A community relies on people who can step in and help when the need arises.
CANANDAIGUA — Day or night, summer, winter, spring or fall, people in the community need you.
It may be an elderly person who is ill, a child who fell off a bicycle or a skier who hit a tree. We respond to all kinds of calls. But what does it take to answer the call?
We have staff and volunteers for the job. Nevertheless, whether it’s a paid employee or volunteer, there are some common threads in the folks here at Canandaigua Emergency Squad.
No one in this business is here to get rich. The pay is low, the hours are long and the thanks are few. It has been said of medics that they are the people who see things no one should ever have to see, deal with people in a professional and rational manner who are not rational, and give care to those who care about no one. It can take a personal toll on providers, but ask any one of them and they will probably say they wouldn’t trade the opportunity for anything.
So what drives these dedicated and caring providers?
There isn’t one common force, but there are some common traits. Many have a personal tie to emergency medical services, having either a friend or relative already involved. Some have had a personal need for our service and want to give back to the community. Some are looking to advance themselves into another medical or public-safety career. Others come to us to be part of something bigger than themselves.
There is no typical day in our business, and that’s another thing that draws people to what we do.
One day might be relatively slow and host mostly non-acute calls. The next could be busy and filled with challenges. But whether it’s holding the hand of an elderly patient who is dehydrated from vomiting (and getting a little on you) or stopping the bleeding from an atrial hemorrhage, these providers do their jobs with professionalism and compassion.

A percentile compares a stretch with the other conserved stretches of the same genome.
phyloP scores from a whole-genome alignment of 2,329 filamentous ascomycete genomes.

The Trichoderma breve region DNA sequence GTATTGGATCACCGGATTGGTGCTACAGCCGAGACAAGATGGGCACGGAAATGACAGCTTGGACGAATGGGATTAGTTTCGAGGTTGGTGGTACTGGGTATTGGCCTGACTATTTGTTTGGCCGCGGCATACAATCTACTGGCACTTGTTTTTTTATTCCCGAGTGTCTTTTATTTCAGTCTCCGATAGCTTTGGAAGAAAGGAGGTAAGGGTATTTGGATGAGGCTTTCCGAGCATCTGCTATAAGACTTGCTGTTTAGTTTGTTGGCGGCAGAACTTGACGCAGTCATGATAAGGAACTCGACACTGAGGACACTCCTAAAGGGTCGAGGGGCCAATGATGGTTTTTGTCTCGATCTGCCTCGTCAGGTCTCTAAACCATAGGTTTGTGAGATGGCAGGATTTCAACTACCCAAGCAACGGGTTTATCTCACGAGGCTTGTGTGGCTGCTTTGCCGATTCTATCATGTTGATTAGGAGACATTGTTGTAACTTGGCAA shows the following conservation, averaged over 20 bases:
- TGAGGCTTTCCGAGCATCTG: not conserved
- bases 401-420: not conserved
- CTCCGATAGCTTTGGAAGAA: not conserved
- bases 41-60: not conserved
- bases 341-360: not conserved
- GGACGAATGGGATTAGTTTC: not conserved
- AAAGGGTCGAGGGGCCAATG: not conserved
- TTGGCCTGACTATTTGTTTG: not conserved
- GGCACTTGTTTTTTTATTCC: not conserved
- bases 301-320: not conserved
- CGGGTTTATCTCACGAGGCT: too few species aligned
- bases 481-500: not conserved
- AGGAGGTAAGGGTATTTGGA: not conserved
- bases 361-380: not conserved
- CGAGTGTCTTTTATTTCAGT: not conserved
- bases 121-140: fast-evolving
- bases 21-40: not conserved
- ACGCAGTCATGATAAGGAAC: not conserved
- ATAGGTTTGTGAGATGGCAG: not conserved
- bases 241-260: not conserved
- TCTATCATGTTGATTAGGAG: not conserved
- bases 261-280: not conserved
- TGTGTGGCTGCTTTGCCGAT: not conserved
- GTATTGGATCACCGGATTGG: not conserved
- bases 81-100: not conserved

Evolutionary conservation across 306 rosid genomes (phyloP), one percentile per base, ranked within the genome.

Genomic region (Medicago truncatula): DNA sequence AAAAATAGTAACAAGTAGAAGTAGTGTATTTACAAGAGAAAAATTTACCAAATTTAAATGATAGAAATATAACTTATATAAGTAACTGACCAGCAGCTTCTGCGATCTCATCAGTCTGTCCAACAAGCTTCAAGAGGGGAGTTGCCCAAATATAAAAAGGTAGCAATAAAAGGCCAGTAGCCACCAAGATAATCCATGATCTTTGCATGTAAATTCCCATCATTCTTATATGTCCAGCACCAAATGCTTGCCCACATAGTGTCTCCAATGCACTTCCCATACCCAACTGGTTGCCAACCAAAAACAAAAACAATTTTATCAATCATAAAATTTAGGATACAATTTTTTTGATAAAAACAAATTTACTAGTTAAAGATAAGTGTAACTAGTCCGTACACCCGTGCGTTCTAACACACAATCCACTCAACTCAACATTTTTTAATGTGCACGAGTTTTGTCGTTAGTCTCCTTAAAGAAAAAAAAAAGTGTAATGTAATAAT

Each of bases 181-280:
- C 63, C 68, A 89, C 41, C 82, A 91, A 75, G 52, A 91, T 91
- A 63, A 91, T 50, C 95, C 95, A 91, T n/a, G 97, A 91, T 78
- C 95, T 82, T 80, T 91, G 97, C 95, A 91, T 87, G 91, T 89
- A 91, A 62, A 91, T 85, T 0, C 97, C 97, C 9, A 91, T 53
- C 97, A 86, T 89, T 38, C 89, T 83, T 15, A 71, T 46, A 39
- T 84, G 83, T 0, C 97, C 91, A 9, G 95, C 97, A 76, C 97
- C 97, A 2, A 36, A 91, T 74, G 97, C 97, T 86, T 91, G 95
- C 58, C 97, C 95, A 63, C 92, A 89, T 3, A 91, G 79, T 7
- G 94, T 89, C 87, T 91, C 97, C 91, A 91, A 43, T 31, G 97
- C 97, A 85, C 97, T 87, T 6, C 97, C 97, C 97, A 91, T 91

Uniforms can be changed, vehicles and equipment can be cleaned, but you have only one chance to make the person you provide care for feel comforted and safe.
So what does it take to answer the call?
It takes someone who can provide empathy to an elderly husband while informing him his wife of 52 years is beyond help. It takes someone who can set aside their personal feelings and provide treatment to a drunk driver who just ran over three kids on the sidewalk and crashed into a building. It takes someone who can overcome their personal distaste of blood and bodily fluids and still do the job. It takes someone who can get past the smell of burnt flesh and let the teenager pulled from the wreckage know you are going to do everything possible for them, and then do it.
Our work isn’t as glamorous as some professions, but the personal rewards cannot compare.
What does it take to answer the call?
It takes people like you, and I’m inviting you to join our team. Please call or stop in today, or visit us at canandaiguaes.org for more information on how you can help your community.
About this series
Chief Ken Beers is a 40-year veteran of the emergency medical services field and has led Canandaigua Emergency Squad since 2001. CES, a 501(c)(3) nonprofit unit that receives no tax-based support, responds to more than 5,000 calls per year in Ontario County and partners with the East Bloomfield Volunteer Ambulance. For more information, go to canandaiguaes.org. If you have questions or want to get involved, send emails to email@example.com.